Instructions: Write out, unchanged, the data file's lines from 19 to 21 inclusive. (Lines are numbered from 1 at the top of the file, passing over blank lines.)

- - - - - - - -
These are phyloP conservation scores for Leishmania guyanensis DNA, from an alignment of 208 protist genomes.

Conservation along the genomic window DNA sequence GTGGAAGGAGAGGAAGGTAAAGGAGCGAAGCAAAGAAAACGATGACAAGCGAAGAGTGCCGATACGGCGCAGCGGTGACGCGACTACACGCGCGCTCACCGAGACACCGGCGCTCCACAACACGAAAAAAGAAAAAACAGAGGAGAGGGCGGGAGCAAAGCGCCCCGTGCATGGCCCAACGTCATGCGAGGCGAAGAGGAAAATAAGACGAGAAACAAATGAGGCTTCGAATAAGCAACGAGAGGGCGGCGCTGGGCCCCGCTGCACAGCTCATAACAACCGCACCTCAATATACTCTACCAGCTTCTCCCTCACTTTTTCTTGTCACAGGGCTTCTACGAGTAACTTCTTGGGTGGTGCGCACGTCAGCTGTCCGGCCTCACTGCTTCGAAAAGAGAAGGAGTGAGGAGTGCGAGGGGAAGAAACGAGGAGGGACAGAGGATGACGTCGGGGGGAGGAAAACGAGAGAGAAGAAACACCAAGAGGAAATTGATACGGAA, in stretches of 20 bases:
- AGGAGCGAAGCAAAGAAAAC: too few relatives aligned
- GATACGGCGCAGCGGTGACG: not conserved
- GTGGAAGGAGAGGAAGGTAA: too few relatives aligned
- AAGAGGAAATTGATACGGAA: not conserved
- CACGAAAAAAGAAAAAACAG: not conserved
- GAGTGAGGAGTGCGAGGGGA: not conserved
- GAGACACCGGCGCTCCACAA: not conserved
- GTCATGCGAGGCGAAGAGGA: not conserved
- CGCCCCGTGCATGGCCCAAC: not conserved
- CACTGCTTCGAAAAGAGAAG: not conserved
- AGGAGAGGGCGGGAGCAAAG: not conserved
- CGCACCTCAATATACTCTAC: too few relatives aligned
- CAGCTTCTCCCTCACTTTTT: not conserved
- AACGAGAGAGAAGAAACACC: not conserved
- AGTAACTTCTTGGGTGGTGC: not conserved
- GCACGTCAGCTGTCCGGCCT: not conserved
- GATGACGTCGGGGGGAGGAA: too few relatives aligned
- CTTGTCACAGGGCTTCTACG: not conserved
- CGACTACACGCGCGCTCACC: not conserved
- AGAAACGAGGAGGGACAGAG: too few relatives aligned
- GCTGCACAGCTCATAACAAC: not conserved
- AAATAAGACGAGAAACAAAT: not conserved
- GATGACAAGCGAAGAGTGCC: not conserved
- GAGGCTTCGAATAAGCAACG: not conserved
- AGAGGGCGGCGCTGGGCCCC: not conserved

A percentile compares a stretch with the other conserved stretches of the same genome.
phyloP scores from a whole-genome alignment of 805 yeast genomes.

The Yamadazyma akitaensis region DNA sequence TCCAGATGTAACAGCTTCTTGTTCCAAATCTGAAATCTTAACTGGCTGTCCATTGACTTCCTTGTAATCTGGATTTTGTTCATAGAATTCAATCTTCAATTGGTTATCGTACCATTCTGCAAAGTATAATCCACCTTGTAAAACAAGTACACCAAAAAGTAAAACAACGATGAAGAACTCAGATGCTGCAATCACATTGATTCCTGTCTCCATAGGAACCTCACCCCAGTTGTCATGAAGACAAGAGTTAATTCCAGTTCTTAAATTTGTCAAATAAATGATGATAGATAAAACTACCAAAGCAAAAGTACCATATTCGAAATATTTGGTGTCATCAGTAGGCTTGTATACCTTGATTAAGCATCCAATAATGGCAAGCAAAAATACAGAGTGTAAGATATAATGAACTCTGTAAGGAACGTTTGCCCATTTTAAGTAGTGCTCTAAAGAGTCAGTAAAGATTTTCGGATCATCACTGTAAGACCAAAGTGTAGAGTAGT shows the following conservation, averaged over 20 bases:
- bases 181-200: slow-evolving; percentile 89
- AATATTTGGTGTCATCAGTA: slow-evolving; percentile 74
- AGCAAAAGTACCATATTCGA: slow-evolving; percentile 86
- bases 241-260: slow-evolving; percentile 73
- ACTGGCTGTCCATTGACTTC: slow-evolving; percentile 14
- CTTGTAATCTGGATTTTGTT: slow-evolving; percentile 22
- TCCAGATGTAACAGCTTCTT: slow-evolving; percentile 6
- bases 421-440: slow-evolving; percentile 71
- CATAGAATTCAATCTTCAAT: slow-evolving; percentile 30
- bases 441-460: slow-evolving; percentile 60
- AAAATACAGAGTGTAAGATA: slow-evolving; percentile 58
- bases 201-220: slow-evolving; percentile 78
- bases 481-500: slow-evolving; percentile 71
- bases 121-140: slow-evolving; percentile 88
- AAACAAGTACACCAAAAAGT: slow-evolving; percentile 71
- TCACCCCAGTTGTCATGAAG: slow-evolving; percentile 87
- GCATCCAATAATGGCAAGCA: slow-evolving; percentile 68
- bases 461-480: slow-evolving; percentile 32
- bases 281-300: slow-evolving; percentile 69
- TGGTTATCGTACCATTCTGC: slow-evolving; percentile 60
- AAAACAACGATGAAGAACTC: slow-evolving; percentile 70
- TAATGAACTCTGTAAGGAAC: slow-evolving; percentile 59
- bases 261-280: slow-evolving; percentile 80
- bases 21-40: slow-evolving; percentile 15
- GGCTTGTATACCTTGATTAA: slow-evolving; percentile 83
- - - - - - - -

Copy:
- GATGACGTCGGGGGGAGGAA: too few relatives aligned
- CTTGTCACAGGGCTTCTACG: not conserved
- CGACTACACGCGCGCTCACC: not conserved